1) Never speak bad about a fellow fire fighter you are not willing to help train.
2) Brotherhood is not cheap, the price of admission starts in training.

Once I saw that I achieved these two benchmarks I moved on. Once the bad talk about each other ceased and they really started to add value to the term brotherhood, we moved on. I started with what I saw lacking at calls. I was able to get them to see real value in this because they knew they did not perform well. So we trained on just what I could show them as deficient. That was the lure and I was ready to reel them in. Before I knew it, the change happened. the "cool" kids train and they began to self police. They would tell slackers to get off the first due engine. I more then once heard them say," first due is for the first string players, go back to practice squad!"

On a recent fire, we had a FF fail to pull his hand line correctly. It really slowed down the first due guys and they were not happy with him. They, without any prompting from training officers, built a full size mock up of the cross lays. It was made so they could lower it to his height. The guys explained to me that they thought if he could see how the hose loads and pulls he would better understand. It also then adjusts to the proper height to practice.Talk about hitting a benchmark!

So stay the course, be committed. You can tell the measure of a man by what it takes to discourage him.

Marty
Marty Mayes said:


On a recent fire, we had a FF fail to pull his hand line correctly. It really slowed down the first due guys and they were not happy with him. They, without any prompting from training officers, built a full size mock up of the cross lays. It was made so they could lower it to his height. The guys explained to me that they thought if he could see how the hose loads and pulls he would better understand. It also then adjusts to the proper height to practice.Talk about hitting a benchmark!

So stay the course, be committed. You can tell the measure of a man by what it takes to discourage him.

Marty

Oh, I like this idea ALOT! Just letting you know that I will shamelessly rip it off.
Hey Bro! Kill them with kindness first of all, I have found that if you try to push training on the older guys they seem to push it away and resist it more. Do postings like firefighter closecalls, NIOSH, reports and so on...... I have also found that do a good training for and hour (MAKE IT GOOD) and then you will find your guys will like to train. Before you know it your trainings are lasting a couple of hours! I love and live to train! This is what I have done and it worked for me. I hope it works for you!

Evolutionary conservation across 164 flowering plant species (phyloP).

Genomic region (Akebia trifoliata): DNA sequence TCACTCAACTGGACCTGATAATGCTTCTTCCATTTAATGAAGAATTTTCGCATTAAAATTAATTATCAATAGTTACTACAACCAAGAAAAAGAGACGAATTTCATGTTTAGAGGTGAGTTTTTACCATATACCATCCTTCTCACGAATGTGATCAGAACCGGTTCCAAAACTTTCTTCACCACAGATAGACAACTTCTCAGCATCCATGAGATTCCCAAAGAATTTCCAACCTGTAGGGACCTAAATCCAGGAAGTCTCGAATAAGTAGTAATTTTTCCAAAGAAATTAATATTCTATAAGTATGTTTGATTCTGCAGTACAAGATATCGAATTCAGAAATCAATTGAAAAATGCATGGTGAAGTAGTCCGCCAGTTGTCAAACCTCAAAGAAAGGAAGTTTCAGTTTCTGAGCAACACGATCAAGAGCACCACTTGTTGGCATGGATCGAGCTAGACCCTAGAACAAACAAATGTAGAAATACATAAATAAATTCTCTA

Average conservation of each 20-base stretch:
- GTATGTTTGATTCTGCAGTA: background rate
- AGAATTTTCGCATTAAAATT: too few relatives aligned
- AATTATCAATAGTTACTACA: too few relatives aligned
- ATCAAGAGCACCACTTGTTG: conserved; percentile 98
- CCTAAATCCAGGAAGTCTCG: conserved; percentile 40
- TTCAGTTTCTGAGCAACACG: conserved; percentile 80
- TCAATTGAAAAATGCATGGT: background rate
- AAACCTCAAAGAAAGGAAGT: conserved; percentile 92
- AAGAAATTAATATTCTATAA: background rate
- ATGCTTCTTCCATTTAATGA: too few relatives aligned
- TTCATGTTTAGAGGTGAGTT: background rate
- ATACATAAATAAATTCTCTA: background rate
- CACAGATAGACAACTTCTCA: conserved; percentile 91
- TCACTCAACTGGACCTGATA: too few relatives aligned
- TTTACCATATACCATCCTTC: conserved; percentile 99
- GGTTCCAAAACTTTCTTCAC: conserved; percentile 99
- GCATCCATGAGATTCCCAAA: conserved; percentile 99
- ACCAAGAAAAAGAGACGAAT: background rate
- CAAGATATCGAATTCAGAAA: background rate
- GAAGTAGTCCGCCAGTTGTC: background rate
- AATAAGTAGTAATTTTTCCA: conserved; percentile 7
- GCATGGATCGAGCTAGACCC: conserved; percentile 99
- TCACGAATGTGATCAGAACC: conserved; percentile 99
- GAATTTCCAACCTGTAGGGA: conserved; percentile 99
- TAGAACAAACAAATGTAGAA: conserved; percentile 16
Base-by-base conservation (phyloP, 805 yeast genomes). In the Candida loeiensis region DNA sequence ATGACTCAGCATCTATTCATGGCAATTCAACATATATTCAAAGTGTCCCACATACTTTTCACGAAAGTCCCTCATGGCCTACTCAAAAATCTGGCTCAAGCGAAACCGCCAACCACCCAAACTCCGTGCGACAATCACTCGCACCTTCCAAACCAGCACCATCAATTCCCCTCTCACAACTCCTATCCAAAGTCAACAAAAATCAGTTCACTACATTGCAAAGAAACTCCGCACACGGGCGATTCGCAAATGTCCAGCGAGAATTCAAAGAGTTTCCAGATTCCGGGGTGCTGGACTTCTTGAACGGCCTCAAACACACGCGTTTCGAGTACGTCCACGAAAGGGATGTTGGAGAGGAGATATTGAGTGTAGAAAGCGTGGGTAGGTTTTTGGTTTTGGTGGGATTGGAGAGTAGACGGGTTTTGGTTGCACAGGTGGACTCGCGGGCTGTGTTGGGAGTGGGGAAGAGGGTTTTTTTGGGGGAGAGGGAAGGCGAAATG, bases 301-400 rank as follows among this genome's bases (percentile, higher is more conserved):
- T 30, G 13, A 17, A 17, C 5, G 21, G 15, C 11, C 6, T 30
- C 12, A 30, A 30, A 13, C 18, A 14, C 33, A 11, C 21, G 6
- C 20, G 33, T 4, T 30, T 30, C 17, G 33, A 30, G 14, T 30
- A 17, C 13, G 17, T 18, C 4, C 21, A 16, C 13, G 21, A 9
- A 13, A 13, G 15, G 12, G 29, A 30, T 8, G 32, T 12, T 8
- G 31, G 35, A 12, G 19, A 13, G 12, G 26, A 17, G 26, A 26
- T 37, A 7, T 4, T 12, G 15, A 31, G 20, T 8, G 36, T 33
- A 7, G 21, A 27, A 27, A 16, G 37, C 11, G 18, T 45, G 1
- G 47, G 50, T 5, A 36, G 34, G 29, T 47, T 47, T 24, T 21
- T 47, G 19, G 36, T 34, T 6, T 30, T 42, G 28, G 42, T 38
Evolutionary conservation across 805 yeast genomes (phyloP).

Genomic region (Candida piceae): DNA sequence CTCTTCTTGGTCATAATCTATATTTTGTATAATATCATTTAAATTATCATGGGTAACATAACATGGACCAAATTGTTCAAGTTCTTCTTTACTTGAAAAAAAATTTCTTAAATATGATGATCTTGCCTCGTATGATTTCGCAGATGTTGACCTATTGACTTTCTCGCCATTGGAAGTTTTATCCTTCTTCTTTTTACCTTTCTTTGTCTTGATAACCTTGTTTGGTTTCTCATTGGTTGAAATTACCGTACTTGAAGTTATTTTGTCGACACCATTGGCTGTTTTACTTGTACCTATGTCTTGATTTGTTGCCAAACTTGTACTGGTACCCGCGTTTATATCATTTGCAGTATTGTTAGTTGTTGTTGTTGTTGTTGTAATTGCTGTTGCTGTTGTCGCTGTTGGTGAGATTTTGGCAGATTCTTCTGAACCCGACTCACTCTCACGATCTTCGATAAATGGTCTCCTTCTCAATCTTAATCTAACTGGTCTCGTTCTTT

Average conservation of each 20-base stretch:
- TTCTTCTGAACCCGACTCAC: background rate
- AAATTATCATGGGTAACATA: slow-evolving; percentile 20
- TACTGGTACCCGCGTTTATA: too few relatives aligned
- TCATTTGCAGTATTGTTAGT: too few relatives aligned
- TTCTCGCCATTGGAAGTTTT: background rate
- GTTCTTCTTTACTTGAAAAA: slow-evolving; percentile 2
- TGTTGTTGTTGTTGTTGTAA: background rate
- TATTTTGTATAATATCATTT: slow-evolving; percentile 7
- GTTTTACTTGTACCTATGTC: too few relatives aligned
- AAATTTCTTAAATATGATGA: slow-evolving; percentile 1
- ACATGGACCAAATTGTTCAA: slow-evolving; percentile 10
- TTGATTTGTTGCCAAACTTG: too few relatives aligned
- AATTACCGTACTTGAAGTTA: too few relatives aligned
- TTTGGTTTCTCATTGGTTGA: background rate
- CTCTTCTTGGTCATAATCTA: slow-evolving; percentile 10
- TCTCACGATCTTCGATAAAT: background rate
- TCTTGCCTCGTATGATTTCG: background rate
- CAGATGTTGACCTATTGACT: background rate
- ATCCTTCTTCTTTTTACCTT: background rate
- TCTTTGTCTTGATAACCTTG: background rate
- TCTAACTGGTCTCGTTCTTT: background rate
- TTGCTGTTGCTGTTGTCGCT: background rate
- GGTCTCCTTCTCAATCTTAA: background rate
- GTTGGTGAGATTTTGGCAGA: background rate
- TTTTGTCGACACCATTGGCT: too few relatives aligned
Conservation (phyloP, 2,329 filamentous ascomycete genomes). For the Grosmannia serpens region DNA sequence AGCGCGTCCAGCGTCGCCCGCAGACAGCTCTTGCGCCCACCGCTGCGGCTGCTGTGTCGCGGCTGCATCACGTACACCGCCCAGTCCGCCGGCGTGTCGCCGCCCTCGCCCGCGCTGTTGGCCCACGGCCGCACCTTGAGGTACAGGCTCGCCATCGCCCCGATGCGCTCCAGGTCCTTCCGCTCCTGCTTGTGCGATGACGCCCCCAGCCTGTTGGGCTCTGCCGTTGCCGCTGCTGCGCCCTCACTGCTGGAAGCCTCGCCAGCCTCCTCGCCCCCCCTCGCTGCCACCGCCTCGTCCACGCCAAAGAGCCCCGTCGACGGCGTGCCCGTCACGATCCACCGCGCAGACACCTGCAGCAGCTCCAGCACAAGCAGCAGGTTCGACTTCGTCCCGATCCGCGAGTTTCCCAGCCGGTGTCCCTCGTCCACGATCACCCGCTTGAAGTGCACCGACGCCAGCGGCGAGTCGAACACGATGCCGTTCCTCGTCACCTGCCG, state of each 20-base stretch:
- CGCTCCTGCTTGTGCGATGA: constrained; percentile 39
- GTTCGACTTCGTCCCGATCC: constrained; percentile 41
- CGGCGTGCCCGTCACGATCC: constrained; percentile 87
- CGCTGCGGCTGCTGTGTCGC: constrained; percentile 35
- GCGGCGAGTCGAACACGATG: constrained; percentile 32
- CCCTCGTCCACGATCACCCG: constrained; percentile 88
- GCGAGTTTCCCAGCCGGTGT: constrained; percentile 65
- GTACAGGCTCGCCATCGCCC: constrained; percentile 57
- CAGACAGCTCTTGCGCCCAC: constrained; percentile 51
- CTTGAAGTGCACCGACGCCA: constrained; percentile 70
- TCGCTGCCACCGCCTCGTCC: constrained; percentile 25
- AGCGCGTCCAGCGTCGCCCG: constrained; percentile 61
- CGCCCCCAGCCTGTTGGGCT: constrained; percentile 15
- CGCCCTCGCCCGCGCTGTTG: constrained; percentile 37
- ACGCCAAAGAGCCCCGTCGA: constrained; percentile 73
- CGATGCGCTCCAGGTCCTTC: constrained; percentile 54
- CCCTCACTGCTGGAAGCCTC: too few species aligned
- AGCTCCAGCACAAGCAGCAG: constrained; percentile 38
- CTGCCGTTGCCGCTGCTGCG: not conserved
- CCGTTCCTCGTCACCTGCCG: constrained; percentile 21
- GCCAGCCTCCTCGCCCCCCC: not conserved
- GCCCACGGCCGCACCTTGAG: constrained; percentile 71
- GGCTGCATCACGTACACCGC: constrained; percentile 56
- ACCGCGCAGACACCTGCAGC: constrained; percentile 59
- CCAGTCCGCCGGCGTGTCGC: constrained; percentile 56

Some ideas for trainings:
1) FDIC on line with a projector is great stuff! It is about an hour long pick something that applies to your guys
2) firefighterclosecalls.com training sections
3) Build things>>> My unit has built the entanglement drill, Denver Drill, and the Pittsburgh Drill
4) SCBA Drills have them take their SCBA apart and put it back together, then blind fold them and have them do it
5) NIOSH reviews Don't let it happen to you that s what I call that training
5) ERG Reviews Guys pick up the ERG only when they have to take the class... Take paper and and a 5 gallon bucket and put a UN # on it. Fill the bucket with water and soap with a h*** at the bottom and see howmuch info they can get before the bucket empties. MAKE IT FUN, MAKE IT A GAME!

This list goes on and on! If you need some help contact me at hazmatohio.com, will be more than happy to help!

One last thing if your going to FDIC or know anyone that is going I will be speaking on Friday at 0830 hours. I HOPE TO SEE YOU THERE!

Your Friend,
Todd McKee
Steal, borrow and cheat! Larry, it is all good. I think the union by-law states if you say it three times it's yours!!! LOL

Marty



Oh, I like this idea ALOT! Just letting you know that I will shamelessly rip it off.
Marty Mayes said:
Steal, borrow and cheat! Larry, it is all good. I think the union by-law states if you say it three times it's yours!!! LOL
< Thanks, thanks, thanks a lot!